Countless students spend tons of time constructing elaborate schedules, making “to do” lists, and recording assignments in planners. While all of these practices are a necessary part of meeting semester goals, these good habits don’t always lead to success. Why? Well, utilizing these time management practices and setting academic goals makes students feel good.
They convince themselves that they’ve accomplished something; at the very least, they’ve organized themselves. Unfortunately, some students who get pretty far with time management practices and goal setting, fail to follow through on the master plan they’ve set up. Procrastination behaviors and faulty attitudes get in their way.
Consider these three major components to procrastination:
- Fearing failure
- Engaging in replacement activities
In many instances, students will procrastinate because of self-doubt. They keep their secret fears hidden. They “catastrophize” by feeding themselves negative thoughts, “Why should I bother to attempt my math homework? I’ve never been good in math and no matter how hard I try, I know I’ll still fail.”
Such negative thoughts lead procrastinators to avoid subjects they fear or dislike and find replacement activities. Replacement activities may include watching TV or playing video games, spending too much time on social media or hanging out with friends. These replacement activities are the easiest ones to recognize because they are not necessarily productive. Other replacement activities, however, are masked by productivity and not as easy to identify. Cleaning, for example, is a productive replacement activity and leads to self-deception.
Consider this scenario:
Mary goes to her room in between classes. She tells herself that she can’t possibly study in her room until it’s spotless. As a result, she cleans her room from top to bottom and is proud of what she’s accomplished. She’s worked so hard on her cleaning she tells herself that she deserves a break or a reward before she gets down to studying. She flits off to her neighbor’s room for a visit and ignores the work sitting on her desk. Before she realizes it, two hours have passed.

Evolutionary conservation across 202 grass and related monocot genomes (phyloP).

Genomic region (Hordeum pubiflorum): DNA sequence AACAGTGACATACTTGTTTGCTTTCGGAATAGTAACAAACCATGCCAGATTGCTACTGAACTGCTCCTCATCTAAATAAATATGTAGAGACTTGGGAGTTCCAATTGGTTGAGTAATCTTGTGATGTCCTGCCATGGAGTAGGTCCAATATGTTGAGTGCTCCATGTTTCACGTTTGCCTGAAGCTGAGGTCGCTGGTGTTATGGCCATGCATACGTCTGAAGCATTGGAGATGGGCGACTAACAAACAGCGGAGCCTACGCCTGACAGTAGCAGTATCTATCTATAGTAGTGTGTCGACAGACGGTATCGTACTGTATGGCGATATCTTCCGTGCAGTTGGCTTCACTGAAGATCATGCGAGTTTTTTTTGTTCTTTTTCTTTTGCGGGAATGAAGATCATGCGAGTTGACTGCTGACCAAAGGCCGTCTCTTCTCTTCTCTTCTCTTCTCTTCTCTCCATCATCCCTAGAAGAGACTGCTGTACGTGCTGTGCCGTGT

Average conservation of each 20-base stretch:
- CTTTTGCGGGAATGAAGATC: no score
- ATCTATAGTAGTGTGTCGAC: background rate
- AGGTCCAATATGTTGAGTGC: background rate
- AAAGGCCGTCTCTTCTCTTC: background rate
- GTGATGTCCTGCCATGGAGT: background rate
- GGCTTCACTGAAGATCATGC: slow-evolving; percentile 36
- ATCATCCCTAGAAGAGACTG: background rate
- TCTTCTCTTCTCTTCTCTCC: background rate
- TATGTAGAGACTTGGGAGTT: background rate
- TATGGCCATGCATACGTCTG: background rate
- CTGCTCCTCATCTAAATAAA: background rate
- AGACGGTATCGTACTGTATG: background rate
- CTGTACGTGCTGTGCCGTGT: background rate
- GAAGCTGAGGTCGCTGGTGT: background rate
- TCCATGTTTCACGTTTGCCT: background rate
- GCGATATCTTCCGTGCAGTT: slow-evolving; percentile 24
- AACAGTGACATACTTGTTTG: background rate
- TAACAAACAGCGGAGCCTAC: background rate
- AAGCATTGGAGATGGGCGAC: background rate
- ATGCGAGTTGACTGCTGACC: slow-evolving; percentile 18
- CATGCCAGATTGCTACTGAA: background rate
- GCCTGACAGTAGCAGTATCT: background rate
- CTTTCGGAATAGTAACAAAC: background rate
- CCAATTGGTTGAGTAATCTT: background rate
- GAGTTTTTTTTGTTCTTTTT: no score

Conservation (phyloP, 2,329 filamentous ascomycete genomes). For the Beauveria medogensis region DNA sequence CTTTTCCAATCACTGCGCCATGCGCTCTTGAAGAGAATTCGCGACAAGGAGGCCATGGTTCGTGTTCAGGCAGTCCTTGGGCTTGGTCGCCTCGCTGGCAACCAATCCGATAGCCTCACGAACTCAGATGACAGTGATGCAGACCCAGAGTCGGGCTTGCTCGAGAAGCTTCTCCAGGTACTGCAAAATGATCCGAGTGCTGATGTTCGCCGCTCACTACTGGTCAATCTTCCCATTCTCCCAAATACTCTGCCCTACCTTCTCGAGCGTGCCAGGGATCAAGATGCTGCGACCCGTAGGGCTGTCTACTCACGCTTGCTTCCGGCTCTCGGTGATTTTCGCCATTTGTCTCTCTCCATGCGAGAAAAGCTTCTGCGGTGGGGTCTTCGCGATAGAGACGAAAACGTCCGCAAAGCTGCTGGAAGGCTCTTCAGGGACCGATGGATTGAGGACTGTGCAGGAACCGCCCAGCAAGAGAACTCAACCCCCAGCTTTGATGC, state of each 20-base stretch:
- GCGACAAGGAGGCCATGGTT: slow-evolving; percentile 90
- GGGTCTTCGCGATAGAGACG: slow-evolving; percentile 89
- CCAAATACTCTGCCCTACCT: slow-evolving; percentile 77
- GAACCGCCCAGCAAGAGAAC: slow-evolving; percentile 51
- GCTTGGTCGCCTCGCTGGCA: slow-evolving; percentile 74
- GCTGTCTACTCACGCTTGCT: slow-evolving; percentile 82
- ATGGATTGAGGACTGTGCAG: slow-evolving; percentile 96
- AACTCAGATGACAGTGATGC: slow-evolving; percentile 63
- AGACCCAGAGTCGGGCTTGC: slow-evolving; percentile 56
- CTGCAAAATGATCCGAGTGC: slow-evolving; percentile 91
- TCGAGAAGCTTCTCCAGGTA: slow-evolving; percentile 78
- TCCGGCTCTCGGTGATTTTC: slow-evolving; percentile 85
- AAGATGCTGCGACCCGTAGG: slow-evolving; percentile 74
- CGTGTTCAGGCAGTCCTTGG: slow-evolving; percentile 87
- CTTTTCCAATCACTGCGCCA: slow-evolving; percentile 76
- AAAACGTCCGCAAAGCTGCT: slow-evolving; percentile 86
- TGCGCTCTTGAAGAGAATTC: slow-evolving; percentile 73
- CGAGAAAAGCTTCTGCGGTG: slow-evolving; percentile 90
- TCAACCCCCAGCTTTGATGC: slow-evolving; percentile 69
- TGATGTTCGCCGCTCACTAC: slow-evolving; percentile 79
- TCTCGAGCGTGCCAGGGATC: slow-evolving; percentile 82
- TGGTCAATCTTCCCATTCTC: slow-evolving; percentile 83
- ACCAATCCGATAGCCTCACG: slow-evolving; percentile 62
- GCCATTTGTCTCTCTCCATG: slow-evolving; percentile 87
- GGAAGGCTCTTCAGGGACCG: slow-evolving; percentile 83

Or this scenario:
John has a paper due in English the following day. He hasn’t even started it. John loves his math course; so although he’s completed his homework, he continues to do practice problems and is proud of how many he gets right. His roommate is struggling in math and John helps him; his roommate begins to understand the material, which makes John feel good. John tells himself that it’s ok that he hasn’t started his paper, “Even though it’s 10 PM, I still have plenty of time; the paper isn’t due until tomorrow afternoon. My professor seems like a nice woman. Maybe I’ll tell her my computer crashed and I can’t retrieve my document. She’ll buy that story and it will buy me more time. At least I’m doing well in math and I even helped my roommate.”
Procrastination can lead from self-deception to outright lies. In both scenarios the students convince themselves that because they are being productive, it’s okay to avoid priorities. This is where the lying component of procrastination emerges. When students procrastinate, they put themselves in the position of lying to themselves or lying to others. Ultimately procrastination is a form of lying. Mary told herself that cleaning was more important than math, thus she should clean first. John cornered himself into the position of spinning a lie to feed to his professor.
Replacement activities that are masked by productivity are very difficult to recognize. What can students do to keep their priorities in the forefront of their minds and combat procrastination?
- Tip #1: Above all, students must learn to tune in to their self-talk and tune out the negative thoughts that keep them from tackling their work. At one time or another, we all have that negative tape recorder playing in our minds. Successful people tune out negative thoughts and persevere in the face of failure.
- Tip #2: Fearing failure is natural. At this stage in their academic careers, students already know what subject areas make them anxious or nervous, which naturally leads to avoiding that source of anxiety. A solution to this avoidant behavior is asking for help. Colleges and universities have academic support centers, including tutoring services, to help students overcome procrastination. An appointment with a tutor is the first step to tackling the fear of a particular subject head on!
- Tip #3: Students must also identify their replacement activities and determine if they are a way of avoiding the work at hand. Are they socializing to avoid writing that paper? Are they watching Netflix to escape the math homework? Instead, students should use their replacement activities as rewards. After a chapter of reading is completed, students can reward themselves with an episode of the latest series they are hooked on.
While implementing time management practices can certainly aid in combatting procrastination, it’s definitely not the cure all. Students need to recognize the secrets and lies that lead to procrastination. Each day, they should ask themselves two key questions. What do I want to accomplish today? Is what I am doing right now getting me closer to that goal? Getting honest with themselves and answering these questions truthfully will help them overcome procrastination.